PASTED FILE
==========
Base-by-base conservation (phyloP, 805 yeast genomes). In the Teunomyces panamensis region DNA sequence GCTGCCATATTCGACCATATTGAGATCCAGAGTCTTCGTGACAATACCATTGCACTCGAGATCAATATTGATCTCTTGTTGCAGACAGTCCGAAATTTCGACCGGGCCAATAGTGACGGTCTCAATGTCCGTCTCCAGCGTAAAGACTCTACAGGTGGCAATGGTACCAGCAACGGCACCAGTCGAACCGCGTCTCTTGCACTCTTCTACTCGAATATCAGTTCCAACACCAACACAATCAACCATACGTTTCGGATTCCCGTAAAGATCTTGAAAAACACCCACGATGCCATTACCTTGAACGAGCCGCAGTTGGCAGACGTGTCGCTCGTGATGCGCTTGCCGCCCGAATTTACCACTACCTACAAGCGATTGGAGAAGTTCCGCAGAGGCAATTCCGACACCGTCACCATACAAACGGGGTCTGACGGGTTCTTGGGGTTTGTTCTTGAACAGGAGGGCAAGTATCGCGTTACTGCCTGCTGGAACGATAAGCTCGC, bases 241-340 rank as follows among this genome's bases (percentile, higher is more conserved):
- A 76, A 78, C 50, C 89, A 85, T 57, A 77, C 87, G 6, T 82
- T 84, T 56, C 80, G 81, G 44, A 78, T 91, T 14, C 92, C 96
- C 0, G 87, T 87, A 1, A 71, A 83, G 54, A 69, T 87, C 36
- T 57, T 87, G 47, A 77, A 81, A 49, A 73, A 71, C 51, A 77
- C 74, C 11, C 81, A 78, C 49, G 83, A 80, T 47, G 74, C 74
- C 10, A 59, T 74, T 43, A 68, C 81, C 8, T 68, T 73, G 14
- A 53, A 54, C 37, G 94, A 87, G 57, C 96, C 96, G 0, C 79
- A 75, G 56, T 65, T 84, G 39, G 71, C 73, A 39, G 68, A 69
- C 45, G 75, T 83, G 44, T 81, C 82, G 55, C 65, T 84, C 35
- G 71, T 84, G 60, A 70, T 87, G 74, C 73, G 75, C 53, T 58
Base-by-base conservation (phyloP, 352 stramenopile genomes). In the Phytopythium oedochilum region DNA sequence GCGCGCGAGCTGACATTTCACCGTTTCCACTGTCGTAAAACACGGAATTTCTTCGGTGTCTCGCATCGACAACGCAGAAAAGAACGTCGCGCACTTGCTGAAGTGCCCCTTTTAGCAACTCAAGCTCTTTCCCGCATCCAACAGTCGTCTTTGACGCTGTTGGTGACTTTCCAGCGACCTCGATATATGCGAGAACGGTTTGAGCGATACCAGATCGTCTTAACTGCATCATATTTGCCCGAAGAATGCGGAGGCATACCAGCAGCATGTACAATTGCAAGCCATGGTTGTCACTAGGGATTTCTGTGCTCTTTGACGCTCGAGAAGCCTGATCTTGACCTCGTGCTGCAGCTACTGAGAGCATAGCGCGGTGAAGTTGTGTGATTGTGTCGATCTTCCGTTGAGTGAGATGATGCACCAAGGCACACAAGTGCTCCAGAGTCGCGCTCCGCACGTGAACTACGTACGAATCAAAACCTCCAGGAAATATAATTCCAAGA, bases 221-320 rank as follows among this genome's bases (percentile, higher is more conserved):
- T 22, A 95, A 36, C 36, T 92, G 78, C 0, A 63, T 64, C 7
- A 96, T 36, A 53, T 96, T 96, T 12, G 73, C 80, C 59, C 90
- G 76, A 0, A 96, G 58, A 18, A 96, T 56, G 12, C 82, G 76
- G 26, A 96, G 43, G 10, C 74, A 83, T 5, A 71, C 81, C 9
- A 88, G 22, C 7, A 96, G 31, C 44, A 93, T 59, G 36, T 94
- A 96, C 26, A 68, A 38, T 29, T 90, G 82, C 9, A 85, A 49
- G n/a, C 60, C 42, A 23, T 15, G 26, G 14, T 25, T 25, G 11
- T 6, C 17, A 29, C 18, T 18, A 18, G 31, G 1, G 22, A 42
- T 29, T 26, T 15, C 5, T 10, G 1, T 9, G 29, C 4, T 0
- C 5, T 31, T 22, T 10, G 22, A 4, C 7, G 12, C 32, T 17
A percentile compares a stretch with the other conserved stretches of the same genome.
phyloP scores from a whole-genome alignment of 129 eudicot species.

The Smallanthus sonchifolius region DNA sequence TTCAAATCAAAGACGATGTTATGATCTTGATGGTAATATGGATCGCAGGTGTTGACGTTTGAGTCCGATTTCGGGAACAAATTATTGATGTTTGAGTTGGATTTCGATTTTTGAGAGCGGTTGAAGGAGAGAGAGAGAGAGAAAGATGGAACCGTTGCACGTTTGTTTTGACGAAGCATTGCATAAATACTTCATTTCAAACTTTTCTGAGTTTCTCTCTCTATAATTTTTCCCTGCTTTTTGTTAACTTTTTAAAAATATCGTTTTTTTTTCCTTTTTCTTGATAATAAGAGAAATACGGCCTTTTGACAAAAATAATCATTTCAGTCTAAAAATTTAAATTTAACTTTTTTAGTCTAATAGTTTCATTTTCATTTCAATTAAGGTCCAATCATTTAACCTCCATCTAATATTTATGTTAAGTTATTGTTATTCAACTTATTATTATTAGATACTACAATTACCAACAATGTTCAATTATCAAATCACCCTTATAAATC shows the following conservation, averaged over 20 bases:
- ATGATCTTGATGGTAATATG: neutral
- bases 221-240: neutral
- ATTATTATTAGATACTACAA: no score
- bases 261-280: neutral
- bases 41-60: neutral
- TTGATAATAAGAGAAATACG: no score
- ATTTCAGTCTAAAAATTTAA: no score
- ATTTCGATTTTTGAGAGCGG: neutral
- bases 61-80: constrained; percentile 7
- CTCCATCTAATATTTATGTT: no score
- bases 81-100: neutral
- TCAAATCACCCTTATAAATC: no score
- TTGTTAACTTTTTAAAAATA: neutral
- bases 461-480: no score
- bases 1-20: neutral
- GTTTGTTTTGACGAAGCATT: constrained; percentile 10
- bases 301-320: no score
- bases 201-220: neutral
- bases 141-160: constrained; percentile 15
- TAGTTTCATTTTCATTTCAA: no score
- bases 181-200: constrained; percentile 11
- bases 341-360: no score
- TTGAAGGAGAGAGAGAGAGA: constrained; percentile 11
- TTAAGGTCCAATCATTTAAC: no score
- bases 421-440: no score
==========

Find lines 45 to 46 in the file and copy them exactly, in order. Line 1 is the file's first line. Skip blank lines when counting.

- TAGTTTCATTTTCATTTCAA: no score
- bases 181-200: constrained; percentile 11